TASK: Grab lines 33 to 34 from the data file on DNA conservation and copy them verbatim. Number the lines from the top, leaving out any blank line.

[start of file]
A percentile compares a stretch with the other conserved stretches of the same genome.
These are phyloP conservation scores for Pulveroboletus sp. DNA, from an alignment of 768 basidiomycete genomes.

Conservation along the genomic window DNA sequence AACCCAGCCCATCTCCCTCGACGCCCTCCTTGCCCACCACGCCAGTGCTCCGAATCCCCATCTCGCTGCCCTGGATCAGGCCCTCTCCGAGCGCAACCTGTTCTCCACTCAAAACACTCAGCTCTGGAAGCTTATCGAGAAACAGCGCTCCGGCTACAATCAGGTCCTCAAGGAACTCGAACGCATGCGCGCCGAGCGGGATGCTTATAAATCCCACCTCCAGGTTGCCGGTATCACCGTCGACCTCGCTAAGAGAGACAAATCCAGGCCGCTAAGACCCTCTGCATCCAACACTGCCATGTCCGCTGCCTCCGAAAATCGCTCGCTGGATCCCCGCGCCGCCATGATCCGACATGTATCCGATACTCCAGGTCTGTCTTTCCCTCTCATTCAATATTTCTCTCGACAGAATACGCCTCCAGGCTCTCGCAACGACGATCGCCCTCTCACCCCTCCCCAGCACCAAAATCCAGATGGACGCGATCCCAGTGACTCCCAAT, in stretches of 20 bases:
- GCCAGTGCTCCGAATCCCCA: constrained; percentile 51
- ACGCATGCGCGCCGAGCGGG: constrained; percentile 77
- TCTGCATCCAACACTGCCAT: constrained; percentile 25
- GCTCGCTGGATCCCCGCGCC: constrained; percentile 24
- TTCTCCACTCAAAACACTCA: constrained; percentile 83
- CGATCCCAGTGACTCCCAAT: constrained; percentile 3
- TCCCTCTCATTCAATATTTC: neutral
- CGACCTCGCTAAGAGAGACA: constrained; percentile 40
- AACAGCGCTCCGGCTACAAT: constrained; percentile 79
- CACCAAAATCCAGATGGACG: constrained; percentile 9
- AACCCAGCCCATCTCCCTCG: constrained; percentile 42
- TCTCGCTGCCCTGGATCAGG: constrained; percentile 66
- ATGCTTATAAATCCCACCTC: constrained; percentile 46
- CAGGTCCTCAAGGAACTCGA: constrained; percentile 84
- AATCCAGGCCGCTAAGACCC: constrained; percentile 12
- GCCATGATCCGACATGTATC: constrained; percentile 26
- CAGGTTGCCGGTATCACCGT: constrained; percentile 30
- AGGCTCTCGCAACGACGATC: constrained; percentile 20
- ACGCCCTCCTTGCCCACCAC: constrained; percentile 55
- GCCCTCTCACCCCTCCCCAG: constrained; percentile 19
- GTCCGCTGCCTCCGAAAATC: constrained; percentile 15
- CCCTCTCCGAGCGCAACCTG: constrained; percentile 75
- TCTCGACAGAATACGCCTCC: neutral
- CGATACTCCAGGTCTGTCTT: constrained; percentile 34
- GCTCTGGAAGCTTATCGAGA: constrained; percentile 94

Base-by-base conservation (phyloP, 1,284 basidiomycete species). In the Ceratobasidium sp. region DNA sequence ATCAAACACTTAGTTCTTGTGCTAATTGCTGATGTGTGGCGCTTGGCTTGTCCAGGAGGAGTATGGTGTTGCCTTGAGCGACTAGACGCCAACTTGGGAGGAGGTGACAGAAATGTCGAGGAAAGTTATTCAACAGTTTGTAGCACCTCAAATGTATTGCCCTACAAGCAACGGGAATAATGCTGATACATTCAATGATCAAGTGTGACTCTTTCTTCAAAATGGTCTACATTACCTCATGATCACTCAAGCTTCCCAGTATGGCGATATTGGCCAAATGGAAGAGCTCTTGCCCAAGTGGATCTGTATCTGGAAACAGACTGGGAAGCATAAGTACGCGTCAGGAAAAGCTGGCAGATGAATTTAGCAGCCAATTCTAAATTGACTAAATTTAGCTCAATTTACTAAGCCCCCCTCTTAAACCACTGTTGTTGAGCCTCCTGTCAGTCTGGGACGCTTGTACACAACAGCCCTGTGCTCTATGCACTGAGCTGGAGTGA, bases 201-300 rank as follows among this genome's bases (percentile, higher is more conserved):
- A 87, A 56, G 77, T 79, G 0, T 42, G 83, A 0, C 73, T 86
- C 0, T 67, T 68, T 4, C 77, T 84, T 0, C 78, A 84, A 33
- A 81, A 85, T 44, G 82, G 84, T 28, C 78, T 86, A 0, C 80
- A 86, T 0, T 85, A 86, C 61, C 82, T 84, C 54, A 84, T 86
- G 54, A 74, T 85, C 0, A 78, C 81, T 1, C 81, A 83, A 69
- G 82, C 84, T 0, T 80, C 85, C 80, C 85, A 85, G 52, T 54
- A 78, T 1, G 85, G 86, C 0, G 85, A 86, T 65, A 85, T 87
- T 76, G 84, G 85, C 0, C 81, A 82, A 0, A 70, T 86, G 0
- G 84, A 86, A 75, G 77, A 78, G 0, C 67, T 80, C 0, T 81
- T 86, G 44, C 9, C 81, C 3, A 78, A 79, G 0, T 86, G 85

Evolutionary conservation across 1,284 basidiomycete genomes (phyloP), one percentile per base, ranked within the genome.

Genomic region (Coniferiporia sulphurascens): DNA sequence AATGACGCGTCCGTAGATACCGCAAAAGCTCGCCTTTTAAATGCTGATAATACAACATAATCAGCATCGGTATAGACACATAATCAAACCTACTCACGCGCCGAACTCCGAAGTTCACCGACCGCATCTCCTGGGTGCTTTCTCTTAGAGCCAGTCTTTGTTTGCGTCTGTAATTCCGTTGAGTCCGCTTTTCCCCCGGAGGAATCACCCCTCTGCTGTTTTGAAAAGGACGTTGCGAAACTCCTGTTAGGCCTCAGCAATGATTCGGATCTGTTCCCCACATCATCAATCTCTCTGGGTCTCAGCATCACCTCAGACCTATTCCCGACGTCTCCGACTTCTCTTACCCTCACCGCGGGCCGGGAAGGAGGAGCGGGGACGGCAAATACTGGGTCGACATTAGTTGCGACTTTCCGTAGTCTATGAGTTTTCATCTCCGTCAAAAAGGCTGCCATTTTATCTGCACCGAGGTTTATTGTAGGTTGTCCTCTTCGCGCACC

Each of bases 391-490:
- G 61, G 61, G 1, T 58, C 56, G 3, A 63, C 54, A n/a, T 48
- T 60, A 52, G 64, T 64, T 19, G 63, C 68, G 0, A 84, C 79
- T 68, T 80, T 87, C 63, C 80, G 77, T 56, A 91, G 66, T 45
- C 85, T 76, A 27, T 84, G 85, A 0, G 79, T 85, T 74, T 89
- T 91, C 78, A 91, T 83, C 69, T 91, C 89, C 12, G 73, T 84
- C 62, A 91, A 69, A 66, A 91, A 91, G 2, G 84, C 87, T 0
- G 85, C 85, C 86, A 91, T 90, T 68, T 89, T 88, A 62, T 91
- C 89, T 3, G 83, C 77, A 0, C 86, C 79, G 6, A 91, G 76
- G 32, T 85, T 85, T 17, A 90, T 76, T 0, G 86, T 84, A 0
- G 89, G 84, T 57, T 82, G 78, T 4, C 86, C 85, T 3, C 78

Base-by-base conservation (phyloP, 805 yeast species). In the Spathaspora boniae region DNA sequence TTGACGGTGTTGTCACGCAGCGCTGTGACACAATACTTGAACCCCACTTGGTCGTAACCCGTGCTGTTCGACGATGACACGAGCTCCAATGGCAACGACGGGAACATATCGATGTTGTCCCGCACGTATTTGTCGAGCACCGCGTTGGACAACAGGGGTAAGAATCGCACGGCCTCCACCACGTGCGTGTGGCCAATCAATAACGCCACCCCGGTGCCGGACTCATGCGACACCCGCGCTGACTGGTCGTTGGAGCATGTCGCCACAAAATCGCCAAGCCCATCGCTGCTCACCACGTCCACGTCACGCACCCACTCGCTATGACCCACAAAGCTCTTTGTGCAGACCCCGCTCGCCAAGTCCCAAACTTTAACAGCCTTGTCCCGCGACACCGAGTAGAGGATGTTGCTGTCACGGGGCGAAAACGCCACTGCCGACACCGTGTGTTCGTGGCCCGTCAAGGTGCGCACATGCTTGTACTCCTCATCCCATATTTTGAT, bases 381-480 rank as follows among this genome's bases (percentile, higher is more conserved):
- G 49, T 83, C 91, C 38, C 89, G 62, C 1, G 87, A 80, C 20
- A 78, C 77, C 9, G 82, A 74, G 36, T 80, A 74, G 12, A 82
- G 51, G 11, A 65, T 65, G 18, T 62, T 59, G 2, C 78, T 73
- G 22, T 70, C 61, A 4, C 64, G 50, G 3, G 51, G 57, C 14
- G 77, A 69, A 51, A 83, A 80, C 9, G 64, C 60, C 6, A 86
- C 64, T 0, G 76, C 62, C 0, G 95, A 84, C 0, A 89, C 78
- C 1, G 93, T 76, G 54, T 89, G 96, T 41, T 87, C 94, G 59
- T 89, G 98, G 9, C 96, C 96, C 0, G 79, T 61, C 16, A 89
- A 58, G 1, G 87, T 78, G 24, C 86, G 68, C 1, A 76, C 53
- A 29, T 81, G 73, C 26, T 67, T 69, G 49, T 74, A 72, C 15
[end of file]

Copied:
- A 86, T 0, T 85, A 86, C 61, C 82, T 84, C 54, A 84, T 86
- G 54, A 74, T 85, C 0, A 78, C 81, T 1, C 81, A 83, A 69